16. Alan B. Krueger, 1988. "The Determinants of Queues for Federal Jobs," ILR Review, Cornell University, ILR School, vol. 41(4), pages 567-581, July.
  17. Dohmen, Thomas J & Falk, Armin & Huffman, David & Schupp, Jürgen & Sunde, Uwe & Wagner, Gert Georg, 2006. "Individual Risk Attitudes: New Evidence from a Large, Representative, Experimentally-Validated Survey," CEPR Discussion Papers 5517, C.E.P.R. Discussion Papers.
  18. Anna Öster & Jonas Agell, 2007. "Crime and Unemployment in Turbulent Times," Journal of the European Economic Association, MIT Press, vol. 5(4), pages 752-775, 06.
  19. Clark, Andrew E & Georgellis, Yannis & Sanfey, Peter, 2001. "Scarring: The Psychological Impact of Past Unemployment," Economica, London School of Economics and Political Science, vol. 68(270), pages 221-41, May.
  20. Ada Ferrer-i-Carbonell & Paul Frijters, 2004. "How Important is Methodology for the estimates of the determinants of Happiness?," Economic Journal, Royal Economic Society, vol. 114(497), pages 641-659, 07.
  21. Nicola Fuchs-Schundeln & Matthias Schundeln, 2005. "Precautionary Savings and Self-Selection - Evidence from the German Reunification "Experiment"," Harvard Institute of Economic Research Working Papers 2069, Harvard - Institute of Economic Research.
  22. Richard B. Freeman, 1985. "How do Public Sector Wages and Employment Respond to Economic Conditions," NBER Working Papers 1653, National Bureau of Economic Research, Inc.
  23. Raphael, Steven & Winter-Ember, Rudolf, 2001. "Identifying the Effect of Unemployment on Crime," Journal of Law and Economics, University of Chicago Press, vol. 44(1), pages 259-83, April.
  24. David Campbell & Alan Carruth & Andrew Dickerson & Francis Green, 2007. "Job insecurity and wages," Economic Journal, Royal Economic Society, vol. 117(518), pages 544-566, 03.
  25. Paul Frijters & John P. Haisken-DeNew & Michael A. Shields, 2004. "Investigating the Patterns and Determinants of Life Satisfaction in Germany Following Reunification," Journal of Human Resources, University of Wisconsin Press, vol. 39(3).
  26. David G. Blanchflower & Andrew J. Oswald, 1994. "Estimating a Wage Curve for Britain 1973-1990," NBER Working Papers 4770, National Bureau of Economic Research, Inc.
  27. Clark, Andrew E & Oswald, Andrew J, 1994. "Unhappiness and Unemployment," Economic Journal, Royal Economic Society, vol. 104(424), pages 648-59, May.
  28. David Card, 1995. "The Wage Curve: A Review," Journal of Economic Literature, American Economic Association, vol. 33(2), pages 285-299, June.
  29. Becchetti, Leonardo & Castriota, Stefano & Giuntella, Giovanni Osea, 2010. "The effects of age and job protection on the welfare costs of inflation and unemployment," European Journal of Political Economy, Elsevier, vol. 26(1), pages 137-146, March.
  30. David Card, 1995. "The Wage Curve: A Review," Working Papers 722, Princeton University, Department of Economics, Industrial Relations Section..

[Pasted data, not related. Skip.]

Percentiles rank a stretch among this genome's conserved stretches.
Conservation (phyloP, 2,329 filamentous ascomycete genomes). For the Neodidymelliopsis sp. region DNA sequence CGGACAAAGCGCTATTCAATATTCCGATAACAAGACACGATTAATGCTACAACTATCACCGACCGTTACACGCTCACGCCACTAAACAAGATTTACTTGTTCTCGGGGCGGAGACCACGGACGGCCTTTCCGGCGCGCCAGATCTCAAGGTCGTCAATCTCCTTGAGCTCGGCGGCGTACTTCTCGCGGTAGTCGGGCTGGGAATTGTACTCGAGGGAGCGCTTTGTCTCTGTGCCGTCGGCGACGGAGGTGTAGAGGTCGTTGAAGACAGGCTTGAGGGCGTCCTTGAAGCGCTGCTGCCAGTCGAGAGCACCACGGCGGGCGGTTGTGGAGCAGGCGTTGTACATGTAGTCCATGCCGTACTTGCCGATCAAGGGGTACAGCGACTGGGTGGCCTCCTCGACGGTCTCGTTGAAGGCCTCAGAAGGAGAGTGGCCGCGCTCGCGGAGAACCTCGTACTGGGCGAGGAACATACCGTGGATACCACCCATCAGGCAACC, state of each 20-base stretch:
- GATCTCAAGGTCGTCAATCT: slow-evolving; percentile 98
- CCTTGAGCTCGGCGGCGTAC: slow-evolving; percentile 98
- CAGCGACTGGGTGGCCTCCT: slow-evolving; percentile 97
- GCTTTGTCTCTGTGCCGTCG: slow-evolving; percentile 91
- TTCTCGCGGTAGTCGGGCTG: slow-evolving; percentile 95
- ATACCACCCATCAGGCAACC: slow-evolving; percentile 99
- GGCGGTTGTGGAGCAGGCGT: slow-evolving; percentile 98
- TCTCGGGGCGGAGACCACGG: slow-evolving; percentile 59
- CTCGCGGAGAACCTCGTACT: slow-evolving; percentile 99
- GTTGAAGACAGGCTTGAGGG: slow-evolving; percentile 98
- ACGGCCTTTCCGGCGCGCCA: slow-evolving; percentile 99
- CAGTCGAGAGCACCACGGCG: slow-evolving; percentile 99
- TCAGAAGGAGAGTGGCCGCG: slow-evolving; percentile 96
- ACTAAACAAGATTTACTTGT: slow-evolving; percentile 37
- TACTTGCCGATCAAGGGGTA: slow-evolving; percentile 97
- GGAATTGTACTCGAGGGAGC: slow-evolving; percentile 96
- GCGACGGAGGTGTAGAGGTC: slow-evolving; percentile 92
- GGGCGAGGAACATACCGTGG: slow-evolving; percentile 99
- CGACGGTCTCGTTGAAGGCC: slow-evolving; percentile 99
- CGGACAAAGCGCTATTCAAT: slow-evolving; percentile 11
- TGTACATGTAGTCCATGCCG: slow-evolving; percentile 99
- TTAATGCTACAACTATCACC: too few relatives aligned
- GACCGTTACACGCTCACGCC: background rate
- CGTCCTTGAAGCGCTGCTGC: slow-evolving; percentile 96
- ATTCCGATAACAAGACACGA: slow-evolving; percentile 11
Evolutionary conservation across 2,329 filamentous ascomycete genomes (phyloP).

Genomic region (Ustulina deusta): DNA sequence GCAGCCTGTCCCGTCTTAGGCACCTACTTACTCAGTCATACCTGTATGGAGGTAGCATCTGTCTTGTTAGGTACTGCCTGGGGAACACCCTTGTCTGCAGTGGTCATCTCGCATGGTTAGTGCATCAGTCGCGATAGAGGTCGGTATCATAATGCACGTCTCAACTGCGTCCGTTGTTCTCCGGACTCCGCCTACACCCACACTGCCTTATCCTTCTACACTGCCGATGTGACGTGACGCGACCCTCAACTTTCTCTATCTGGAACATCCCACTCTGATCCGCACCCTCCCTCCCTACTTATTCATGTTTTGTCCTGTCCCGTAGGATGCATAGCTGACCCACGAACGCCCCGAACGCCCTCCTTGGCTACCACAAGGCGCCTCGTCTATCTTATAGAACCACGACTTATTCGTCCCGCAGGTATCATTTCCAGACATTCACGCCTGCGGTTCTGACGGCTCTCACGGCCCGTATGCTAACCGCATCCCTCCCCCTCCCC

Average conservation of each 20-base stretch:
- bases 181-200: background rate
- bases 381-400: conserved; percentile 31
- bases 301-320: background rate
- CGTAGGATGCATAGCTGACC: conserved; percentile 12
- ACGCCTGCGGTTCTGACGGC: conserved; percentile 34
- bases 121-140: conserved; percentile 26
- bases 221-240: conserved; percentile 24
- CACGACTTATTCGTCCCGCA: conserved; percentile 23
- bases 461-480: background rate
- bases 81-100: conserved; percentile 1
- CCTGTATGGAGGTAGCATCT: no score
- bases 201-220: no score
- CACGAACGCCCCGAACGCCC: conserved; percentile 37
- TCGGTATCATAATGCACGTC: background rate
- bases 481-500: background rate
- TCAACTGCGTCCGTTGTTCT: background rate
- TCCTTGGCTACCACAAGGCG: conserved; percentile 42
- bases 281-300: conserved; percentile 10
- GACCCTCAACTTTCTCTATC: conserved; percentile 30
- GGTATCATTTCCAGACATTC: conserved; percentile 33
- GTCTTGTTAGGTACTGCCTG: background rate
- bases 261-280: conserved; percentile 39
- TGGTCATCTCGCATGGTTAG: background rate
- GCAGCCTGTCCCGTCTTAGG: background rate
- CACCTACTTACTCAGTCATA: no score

31. Robert B. Barsky & Miles S. Kimball & F. Thomas Juster & Matthew D. Shapiro, 1995. "Preference Parameters and Behavioral Heterogeneity: An Experimental Approach in the Health and Retirement Survey," NBER Working Papers 5213, National Bureau of Economic Research, Inc.
  32. repec:fth:prinin:343 is not listed on IDEAS
  33. Sanz-de-Galdeano, Anna & Turunen, Jarkko, 2006. "The euro area wage curve," Economics Letters, Elsevier, vol. 92(1), pages 93-98, July.
  34. DiTella, Rafael & MacCulloch, Robert, 1999. "Partisan social happiness," ZEI Working Papers B 22-1999, University of Bonn, ZEI - Center for European Integration Studies.
  35. Winkelmann, Liliana & Winkelmann, Rainer, 1998. "Why Are the Unemployed So Unhappy? Evidence from Panel Data," Economica, London School of Economics and Political Science, vol. 65(257), pages 1-15, February.
  36. Rafael Di Tella & Robert MacCulloch, 2006. "Some Uses of Happiness Data in Economics," Journal of Economic Perspectives, American Economic Association, vol. 20(1), pages 25-46, Winter.
Full references (including those not matched with items on IDEAS)

This item is not listed on Wikipedia, on a reading list or among the top items on IDEAS.

When requesting a correction, please mention this item's handle: RePEc:iza:izadps:dp3385. See general information about how to correct material in RePEc.

For technical questions regarding this item, or to correct its authors, title, abstract, bibliographic or download information, contact: (Mark Fallak)

If you have authored this item and are not yet registered with RePEc, we encourage you to do it here. This allows to link your profile to this item. It also allows you to accept potential citations to this item that we are uncertain about.

If references are entirely missing, you can add them using this form.

If the full references list an item that is present in RePEc, but the system did not link to it, you can help with this form.

If you know of missing items citing this one, you can help us creating those links by adding the relevant references in the same way as above, for each refering item. If you are a registered author of this item, you may also want to check the "citations" tab in your profile, as there may be some citations waiting for confirmation.

Please note that corrections may take a couple of weeks to filter through the various RePEc services.

This information is provided to you by IDEAS at the Research Division of the Federal Reserve Bank of St. Louis using RePEc data.